|کد مقاله||سال انتشار||مقاله انگلیسی||ترجمه فارسی||تعداد کلمات|
|132827||2018||54 صفحه PDF||سفارش دهید||محاسبه نشده|
Publisher : Elsevier - Science Direct (الزویر - ساینس دایرکت)
Journal : NeuroImage, Volume 172, 15 May 2018, Pages 461-469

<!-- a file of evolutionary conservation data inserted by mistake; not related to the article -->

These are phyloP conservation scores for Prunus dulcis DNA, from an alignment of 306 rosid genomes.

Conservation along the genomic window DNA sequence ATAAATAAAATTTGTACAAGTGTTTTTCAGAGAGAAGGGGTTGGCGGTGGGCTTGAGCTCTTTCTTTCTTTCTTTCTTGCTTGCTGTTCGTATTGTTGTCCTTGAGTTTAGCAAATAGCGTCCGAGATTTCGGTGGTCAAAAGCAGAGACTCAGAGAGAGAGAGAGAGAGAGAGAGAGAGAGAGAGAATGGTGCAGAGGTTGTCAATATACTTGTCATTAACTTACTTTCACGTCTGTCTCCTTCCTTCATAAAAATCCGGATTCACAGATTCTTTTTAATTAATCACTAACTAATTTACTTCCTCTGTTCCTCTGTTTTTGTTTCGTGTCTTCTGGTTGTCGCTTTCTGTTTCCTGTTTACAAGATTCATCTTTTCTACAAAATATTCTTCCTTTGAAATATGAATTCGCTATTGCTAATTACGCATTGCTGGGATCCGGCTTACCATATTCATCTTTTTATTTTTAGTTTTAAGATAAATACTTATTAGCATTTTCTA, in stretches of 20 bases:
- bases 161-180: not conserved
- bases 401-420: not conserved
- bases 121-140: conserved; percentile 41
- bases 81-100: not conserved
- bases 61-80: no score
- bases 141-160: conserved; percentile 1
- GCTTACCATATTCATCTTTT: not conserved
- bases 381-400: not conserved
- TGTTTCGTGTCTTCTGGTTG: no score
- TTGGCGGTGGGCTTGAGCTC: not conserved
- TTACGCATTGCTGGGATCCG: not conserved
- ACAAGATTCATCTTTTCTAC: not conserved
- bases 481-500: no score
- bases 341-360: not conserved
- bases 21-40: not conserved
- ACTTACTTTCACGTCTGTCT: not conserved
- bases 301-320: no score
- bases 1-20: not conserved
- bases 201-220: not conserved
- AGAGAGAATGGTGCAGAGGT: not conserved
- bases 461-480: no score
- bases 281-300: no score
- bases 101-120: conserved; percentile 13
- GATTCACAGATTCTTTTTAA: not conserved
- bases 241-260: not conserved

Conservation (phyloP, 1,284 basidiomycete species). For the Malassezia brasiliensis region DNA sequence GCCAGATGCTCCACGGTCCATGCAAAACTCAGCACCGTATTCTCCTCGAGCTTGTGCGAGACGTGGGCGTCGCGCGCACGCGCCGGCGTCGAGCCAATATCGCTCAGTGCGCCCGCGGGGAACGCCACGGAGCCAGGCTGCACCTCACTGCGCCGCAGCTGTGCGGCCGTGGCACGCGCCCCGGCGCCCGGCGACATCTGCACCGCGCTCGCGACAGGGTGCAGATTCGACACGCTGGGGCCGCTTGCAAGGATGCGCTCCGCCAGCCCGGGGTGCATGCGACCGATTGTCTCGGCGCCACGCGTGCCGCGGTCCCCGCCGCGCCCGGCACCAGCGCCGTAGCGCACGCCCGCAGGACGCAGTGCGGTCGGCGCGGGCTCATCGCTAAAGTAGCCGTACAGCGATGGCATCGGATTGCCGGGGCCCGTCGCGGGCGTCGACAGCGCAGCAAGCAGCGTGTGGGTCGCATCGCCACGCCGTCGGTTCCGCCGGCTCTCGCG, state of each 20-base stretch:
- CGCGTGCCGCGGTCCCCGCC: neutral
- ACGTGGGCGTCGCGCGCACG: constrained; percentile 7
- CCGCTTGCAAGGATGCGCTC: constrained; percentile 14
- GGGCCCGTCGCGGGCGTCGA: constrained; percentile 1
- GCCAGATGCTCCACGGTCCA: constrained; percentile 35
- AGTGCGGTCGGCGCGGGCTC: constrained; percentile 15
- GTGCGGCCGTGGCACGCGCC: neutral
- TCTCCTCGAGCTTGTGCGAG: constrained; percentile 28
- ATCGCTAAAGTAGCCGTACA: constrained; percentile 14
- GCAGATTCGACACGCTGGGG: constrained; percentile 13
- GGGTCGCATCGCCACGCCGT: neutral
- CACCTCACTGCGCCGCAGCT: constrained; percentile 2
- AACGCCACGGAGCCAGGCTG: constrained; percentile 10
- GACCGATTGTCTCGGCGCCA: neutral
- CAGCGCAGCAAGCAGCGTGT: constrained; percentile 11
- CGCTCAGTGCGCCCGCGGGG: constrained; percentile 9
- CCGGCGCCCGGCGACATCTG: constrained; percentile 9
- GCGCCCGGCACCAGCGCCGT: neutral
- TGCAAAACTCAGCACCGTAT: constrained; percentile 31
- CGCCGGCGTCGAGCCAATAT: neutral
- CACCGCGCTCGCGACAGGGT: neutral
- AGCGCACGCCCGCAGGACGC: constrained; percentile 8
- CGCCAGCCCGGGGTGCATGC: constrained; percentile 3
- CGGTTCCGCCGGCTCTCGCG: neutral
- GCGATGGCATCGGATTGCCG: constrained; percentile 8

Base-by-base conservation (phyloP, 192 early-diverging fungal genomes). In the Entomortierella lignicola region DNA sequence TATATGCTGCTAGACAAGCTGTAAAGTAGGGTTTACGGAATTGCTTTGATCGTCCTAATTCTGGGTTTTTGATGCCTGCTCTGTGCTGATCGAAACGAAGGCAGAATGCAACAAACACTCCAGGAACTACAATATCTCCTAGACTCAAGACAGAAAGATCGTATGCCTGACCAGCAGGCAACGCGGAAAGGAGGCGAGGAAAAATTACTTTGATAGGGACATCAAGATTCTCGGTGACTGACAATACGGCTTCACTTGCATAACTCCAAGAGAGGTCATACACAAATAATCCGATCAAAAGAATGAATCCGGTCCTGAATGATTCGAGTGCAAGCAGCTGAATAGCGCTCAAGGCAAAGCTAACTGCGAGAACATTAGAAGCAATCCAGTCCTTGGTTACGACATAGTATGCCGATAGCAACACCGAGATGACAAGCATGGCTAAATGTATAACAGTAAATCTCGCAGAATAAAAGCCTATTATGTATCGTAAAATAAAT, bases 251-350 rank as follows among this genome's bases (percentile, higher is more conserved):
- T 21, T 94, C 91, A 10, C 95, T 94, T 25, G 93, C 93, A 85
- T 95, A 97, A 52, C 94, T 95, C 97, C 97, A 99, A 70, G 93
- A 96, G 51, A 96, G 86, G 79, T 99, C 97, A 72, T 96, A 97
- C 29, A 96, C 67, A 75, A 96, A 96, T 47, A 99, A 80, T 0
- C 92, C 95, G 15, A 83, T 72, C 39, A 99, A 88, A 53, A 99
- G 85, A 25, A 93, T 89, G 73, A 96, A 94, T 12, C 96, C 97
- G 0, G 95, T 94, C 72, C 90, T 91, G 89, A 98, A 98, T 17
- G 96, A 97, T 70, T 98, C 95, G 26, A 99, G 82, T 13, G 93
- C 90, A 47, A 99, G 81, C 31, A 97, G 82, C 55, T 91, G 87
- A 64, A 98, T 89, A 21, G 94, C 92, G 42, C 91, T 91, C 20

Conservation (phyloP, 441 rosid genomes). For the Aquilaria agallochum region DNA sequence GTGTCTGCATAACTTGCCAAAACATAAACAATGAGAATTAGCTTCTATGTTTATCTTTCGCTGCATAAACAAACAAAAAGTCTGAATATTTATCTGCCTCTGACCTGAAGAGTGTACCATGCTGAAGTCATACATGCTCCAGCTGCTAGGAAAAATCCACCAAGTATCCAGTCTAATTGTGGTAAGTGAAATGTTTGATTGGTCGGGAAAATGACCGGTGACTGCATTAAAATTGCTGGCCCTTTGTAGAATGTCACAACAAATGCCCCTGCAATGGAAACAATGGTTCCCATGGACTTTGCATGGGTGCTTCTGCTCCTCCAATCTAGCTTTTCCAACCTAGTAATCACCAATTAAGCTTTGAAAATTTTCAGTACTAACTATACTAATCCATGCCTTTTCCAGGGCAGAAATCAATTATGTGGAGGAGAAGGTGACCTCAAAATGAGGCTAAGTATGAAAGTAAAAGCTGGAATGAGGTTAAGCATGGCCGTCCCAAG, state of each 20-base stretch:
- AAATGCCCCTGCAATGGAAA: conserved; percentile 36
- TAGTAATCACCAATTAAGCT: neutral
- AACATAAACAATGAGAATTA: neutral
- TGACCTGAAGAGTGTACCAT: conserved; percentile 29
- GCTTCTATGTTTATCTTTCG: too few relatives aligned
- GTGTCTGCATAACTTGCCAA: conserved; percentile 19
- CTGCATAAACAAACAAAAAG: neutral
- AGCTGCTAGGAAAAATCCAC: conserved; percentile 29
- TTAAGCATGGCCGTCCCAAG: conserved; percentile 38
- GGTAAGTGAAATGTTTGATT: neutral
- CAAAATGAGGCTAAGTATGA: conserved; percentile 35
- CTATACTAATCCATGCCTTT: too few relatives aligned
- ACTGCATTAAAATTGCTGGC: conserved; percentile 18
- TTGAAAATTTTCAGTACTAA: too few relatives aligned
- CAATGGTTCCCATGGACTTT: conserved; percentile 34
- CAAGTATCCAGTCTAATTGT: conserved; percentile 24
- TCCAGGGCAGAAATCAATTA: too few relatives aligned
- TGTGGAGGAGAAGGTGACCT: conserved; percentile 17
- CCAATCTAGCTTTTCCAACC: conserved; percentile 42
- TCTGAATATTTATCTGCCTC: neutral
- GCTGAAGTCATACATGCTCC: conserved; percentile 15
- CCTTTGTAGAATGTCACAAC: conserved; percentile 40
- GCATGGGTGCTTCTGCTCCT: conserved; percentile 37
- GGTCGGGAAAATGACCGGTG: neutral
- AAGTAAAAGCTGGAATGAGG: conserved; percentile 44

Sleep deprivation (SD) has been associated with cognitive and emotional disruptions, however its impact on the acquisition of fear and subsequent fear memory consolidation remain unknown. To address this question, we measured human brain activity before and after fear acquisition under conditions of 24â¯h sleep deprivation versus normal sleep using resting-state functional magnetic resonance imaging (rs-fMRI). Additionally, we explored whether the fear acquisition-induced change of brain activity during the fear memory consolidation window can be predicted by subjective fear ratings and autonomic fear response, assessed by skin conductance responses (SCR) during acquisition. Behaviorally, the SD group demonstrated increased subjective and autonomic fear responses compared to controls at the stage of fear acquisition. During the stage of fear consolidation, the SD group displayed decreased ventromedial prefrontal cortex (vmPFC) activity and concomitantly increased amygdala activity. Moreover, in the SD group fear acquisition-induced brain activity changes in amygdala were positively correlated with both, subjective and autonomic fear indices during acquisition, whereas in controls changes vmPFC activity were positively correlated with fear indices during acquisition. Together, the present findings suggested that SD may weaken the top-down ability of the vmPFC to regulate amygdala activity during fear memory consolidation. Moreover, subjective and objective fear at fear acquisition stage can predict the change of brain activity in amygdala in fear memory consolidation following SD.